6 years ago, I would have never seen myself as the Outdoors type Girl I am today.
I absolutely DESPISED camping. But when I met Nick, he convinced me to try a few more camping trips, so I packed the items the Internet had told me to pack and set out for my first overnight canoe camping trip down the Root River.
And it was magical.
As an English major, I’ve read a few nature-themed classics- Thoreau, Emerson, Frost you know, the romantic, “Back To Nature” types (or transcendentalists.) I had dreamed about the lives they lived and wrote about. On that first canoe trip, I was called to the outdoors (or even… heard the call of the wild…) Nature brought me back to those quotes from Walden about living deliberately.
Since that trip, there have been 4 transcending lessons I’ve learned to bring more ruggedness into my life.
1. Give up on Special Gear.
You don’t need gadgets and gizmos aplenty to be a part of the natural world. Our culture of consumerism tries to sell you all sorts of things in order to make your outside adventure more comfortable. For example, those weird pee tubes so that you can go to the bathroom standing up…
Let’s face it, nothing’s going to be as comfortable as your bathroom at home! You need to accept that, this minute, and not waste valuable packing space on random gear you’ll probably never have handy in the moment of need.
At the end of the day, no item is going to make the outdoors as cozy as your modern, luxurious life. You might as well think long and hard about what it is that you actually need to survive a wilderness exploration.
2. Get Used to the Bugs, They are a Good Thing!
Did you know that bugs are a sign of a healthy ecosystem? Cities all across America bug bomb public areas, killing off species and diminishing the bug population by 80%!
That’s awful! Insects are the most diverse phylum of the animal kingdom! Plus, they’re the food that keeps so many other animals alive. If there were no bugs, there would be no food for creatures like bats, spiders, birds, frogs, lizards, etc… All sorts of animals are dependent on bugs to survive, and there are many animals that depend on those other animals for food… the food web must live on!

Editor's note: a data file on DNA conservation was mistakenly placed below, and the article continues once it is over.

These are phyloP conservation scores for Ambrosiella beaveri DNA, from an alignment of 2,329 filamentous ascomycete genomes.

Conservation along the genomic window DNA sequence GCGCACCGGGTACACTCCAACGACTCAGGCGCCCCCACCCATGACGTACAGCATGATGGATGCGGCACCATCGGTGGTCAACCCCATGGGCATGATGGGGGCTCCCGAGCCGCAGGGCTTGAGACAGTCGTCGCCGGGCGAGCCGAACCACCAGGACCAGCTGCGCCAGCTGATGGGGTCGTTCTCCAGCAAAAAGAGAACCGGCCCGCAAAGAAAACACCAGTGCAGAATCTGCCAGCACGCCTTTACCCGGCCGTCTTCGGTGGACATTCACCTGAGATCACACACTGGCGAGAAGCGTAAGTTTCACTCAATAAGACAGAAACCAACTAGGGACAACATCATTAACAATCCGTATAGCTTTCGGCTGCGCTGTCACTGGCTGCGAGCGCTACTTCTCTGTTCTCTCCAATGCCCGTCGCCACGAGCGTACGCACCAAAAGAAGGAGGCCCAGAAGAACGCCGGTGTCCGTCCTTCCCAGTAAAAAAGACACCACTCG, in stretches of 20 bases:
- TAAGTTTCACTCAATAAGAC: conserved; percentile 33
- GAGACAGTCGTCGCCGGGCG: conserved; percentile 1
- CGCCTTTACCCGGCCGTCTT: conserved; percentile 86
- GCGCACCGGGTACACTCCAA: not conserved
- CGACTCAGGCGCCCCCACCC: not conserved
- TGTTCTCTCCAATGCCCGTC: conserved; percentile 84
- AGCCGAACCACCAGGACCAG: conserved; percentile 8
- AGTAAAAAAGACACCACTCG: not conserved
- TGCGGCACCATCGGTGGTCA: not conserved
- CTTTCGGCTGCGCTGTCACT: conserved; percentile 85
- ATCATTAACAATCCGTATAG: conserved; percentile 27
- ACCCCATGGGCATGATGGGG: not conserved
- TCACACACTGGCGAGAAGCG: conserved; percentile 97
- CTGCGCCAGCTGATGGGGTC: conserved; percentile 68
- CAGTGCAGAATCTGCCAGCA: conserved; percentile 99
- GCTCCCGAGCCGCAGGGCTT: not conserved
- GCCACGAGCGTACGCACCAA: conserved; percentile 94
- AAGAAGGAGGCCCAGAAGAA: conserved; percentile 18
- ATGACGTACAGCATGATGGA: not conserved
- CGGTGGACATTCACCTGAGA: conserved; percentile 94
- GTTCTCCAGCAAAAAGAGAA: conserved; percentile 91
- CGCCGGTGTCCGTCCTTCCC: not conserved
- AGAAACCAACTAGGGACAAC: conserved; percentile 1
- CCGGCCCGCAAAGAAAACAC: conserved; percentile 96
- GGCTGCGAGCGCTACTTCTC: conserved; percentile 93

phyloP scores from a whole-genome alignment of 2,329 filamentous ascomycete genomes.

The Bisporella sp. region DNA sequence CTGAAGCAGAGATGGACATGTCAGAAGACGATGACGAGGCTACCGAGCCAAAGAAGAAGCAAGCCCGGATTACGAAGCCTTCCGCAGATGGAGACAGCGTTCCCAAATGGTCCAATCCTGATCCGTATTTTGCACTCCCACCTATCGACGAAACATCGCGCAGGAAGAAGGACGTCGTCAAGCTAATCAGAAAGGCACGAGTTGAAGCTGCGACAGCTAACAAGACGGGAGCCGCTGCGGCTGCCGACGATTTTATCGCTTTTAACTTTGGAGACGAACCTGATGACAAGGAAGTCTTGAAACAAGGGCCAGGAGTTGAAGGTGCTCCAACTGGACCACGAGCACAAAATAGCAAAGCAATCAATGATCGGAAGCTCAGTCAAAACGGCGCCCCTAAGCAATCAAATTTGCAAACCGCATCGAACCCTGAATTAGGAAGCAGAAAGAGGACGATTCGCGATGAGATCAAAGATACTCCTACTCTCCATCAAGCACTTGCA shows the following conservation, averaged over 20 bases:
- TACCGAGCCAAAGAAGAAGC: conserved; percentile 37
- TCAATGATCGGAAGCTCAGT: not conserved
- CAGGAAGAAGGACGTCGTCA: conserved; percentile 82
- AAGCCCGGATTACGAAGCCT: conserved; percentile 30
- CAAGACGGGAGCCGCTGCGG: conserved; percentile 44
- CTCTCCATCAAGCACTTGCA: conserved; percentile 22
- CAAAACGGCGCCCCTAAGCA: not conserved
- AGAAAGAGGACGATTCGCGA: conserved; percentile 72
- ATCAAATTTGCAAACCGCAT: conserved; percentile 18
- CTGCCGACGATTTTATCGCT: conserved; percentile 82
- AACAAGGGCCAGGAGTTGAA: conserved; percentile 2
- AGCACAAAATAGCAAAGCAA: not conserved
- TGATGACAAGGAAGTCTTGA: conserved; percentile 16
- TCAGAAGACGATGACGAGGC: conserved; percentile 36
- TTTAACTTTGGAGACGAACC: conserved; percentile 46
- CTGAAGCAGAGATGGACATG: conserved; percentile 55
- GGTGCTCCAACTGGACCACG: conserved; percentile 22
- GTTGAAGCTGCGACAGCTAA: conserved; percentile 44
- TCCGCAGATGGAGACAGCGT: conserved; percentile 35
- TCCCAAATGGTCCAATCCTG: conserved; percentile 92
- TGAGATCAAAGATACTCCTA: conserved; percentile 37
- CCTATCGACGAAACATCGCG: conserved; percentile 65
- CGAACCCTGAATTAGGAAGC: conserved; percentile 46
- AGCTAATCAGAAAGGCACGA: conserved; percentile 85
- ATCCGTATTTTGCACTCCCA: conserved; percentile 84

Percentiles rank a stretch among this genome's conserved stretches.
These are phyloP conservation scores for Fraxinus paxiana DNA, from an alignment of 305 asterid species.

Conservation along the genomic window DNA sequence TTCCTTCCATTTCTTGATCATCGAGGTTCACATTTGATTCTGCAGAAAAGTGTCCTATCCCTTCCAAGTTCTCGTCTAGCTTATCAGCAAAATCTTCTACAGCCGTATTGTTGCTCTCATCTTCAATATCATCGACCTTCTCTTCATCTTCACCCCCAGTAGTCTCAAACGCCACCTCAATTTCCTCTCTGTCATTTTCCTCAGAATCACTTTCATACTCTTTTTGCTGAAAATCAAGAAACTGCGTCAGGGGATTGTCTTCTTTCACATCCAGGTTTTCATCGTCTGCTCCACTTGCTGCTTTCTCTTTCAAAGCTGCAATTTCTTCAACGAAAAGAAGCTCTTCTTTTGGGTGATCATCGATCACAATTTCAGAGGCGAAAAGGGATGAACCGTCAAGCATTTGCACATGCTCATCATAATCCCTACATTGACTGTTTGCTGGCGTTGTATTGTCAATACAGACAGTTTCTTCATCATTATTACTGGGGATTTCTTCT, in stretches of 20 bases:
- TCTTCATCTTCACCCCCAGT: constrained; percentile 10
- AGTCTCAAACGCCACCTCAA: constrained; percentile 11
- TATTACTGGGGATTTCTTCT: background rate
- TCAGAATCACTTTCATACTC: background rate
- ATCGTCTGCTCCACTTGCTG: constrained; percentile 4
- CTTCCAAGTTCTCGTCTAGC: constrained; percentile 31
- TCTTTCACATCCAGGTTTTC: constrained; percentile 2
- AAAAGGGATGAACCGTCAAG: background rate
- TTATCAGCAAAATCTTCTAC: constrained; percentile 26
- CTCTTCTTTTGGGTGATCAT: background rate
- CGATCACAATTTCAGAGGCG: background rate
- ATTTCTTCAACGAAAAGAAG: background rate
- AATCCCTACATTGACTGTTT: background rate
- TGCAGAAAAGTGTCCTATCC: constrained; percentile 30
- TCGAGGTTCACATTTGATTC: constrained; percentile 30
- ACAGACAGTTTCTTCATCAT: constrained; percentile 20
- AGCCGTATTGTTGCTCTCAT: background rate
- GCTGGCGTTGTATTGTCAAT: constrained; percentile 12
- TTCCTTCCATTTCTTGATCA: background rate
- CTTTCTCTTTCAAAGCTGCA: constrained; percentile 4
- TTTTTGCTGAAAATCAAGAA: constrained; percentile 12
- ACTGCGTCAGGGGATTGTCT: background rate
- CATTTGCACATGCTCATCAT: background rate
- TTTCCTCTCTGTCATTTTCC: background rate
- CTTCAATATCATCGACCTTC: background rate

Obviously, bugs aren’t fun to deal with. But ultimately, you have to put mind over matter. If you’re coated in bug spray, you’re somewhat protected… Bugs will still be there, but that’s just a situation you’ll have to deal with when you walk outside anywhere.
3. Dress for the Occasion.
There’s nothing worse than extreme sunburn on your legs and not having pants. Or missing an extra layer of Under Armour while trying to sleep through a cold night.
Preparing for the weather is the easiest way to make yourself comfortable while outdoors. During my last trip to the Boundary Waters, it rained for literally 12 hours straight! But with a rain jacket, Chacos, and the idea of dry clothing to wear in the tent, I was able to muscle through it and canoe the most remote region of the Boundary Waters- The Frost River.
If the weather had stopped me or made me change my plans, I wouldn’t have experienced the beautiful, cloudy day of paddling and portaging.
4. Don’t Be Afraid of a Close Animal Encounter.
Before my first trip to the Boundary Waters, I was terrified of being attacked while exposed in the wildnerness. I searched the internet to calm my nerves, but all I could find were endless stories of close encounters! I thought for sure I was going to die (I know, a bit dramatic!)
Eventually, I realized that everyone was bragging about their rare encounter with animals. In reality, you’re not likely to see or notice anything scary while out in the brush.
Now, I’ve seen plenty of turtles, fish, chipmunks, loons, a few moose, and even last summer a pair of otters! Most of these encounters the animals kept their distance, they’ve never ruined my campsite, nor charged me on a portage. You’re completely safe wandering through the woods, life isn’t a horror movie.
Support Each Other As We Adapt
Every woman is at a different step in the process of becoming an outdoors type girl. I have one friend that has lived in the woods, off the grid, working as a camp counselor, and another that refuses to get out of the car at a State Park. I don’t judge either of these people, they like what they like.
Take all of my advice with a grain of salt, these are the things that work for me. The truth is that the outdoors are easily accessible, there are parks and trails everywhere to travel to and enjoy. And many times, it’s free!
It’s like Henry David Thoreau said, “I believe there is a subtle magnetism to Nature, which if we unconsciously yield to it, will direct us right.”
Get outside, get bitten by bugs, and pee without a pee stick. It’s totally worth it.
This post was written by Annie Schmitz, November 2020.